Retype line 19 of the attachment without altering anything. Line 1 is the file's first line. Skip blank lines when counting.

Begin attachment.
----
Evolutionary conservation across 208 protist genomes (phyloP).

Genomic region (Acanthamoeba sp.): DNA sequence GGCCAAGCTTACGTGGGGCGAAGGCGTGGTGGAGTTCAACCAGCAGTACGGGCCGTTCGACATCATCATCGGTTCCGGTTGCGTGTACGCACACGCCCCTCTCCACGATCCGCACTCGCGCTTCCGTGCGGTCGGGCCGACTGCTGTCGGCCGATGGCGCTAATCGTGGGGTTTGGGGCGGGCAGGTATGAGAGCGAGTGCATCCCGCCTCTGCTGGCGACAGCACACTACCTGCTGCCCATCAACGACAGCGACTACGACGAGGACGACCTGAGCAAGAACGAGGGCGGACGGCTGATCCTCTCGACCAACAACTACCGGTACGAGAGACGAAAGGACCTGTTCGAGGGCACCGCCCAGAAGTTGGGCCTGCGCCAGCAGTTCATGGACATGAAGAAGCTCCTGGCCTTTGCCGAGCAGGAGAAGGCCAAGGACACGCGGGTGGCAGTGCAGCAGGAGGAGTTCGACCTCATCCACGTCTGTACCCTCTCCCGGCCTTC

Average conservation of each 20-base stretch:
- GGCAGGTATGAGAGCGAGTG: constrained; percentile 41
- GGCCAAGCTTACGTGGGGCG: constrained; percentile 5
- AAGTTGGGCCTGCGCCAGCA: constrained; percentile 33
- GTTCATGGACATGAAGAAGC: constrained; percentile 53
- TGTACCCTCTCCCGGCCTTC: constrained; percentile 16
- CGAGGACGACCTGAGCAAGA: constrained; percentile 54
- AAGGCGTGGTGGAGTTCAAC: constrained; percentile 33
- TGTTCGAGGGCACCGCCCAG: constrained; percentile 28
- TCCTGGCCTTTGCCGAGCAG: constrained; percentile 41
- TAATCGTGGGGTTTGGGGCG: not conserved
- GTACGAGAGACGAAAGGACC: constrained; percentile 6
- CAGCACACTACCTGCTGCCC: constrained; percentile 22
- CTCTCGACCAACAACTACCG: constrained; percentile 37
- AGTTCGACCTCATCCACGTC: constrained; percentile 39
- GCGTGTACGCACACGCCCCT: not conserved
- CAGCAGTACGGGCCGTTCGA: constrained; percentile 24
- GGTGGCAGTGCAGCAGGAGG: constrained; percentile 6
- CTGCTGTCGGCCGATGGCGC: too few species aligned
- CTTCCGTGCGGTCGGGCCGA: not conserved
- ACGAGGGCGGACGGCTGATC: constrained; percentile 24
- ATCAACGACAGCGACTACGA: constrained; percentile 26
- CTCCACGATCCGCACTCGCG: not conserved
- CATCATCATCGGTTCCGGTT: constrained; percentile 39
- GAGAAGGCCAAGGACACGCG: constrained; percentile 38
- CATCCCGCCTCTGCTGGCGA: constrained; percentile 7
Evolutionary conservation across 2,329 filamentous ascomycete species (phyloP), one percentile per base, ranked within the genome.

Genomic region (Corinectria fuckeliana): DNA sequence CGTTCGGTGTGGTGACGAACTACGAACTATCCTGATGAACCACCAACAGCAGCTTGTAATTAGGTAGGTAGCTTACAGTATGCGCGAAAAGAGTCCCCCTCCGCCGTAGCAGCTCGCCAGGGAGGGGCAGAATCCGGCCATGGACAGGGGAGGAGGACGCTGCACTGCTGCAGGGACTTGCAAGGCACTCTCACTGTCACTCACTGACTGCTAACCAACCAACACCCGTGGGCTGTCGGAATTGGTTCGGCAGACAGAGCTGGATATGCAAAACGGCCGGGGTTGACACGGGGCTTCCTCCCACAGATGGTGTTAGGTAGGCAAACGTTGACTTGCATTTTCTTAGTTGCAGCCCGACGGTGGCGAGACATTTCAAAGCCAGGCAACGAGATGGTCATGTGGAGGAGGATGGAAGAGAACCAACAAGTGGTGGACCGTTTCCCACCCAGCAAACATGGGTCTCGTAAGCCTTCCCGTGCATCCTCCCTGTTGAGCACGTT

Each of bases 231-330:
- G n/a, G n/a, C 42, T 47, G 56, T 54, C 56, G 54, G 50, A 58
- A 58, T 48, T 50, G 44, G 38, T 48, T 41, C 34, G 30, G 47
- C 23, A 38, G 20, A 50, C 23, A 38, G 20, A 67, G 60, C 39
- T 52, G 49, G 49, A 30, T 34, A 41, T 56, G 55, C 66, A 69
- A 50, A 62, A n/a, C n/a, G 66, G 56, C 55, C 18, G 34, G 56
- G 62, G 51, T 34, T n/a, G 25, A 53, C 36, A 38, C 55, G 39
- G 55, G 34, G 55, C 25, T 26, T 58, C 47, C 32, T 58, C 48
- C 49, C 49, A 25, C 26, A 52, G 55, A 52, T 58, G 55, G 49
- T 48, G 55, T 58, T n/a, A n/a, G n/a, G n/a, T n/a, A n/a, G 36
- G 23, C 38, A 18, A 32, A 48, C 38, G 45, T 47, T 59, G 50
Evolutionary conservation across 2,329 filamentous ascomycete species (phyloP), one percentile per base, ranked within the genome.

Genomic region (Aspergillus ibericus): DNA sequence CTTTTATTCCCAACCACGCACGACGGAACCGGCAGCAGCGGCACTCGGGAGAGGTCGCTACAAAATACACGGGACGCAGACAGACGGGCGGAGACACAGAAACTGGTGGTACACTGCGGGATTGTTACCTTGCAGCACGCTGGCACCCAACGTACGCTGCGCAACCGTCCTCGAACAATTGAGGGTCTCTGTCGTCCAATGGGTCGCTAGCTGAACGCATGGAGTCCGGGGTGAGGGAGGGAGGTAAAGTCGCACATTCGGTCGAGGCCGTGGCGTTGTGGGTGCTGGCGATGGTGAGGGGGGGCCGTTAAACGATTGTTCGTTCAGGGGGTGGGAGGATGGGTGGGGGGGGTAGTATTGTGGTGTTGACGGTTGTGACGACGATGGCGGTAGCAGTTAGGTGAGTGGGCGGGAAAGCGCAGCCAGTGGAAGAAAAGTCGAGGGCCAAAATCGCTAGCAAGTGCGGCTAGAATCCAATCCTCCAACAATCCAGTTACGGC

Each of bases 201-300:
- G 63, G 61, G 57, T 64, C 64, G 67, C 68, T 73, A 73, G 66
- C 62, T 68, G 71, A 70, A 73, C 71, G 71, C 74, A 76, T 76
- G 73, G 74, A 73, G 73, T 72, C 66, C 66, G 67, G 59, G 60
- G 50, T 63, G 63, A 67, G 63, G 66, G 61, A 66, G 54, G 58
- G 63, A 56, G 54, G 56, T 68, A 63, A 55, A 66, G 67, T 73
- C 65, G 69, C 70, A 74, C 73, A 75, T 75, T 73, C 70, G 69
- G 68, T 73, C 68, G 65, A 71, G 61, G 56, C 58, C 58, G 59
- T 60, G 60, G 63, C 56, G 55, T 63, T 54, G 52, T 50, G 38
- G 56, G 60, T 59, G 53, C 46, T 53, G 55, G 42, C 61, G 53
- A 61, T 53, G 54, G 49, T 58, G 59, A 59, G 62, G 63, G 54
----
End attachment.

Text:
- CAGCAGTACGGGCCGTTCGA: constrained; percentile 24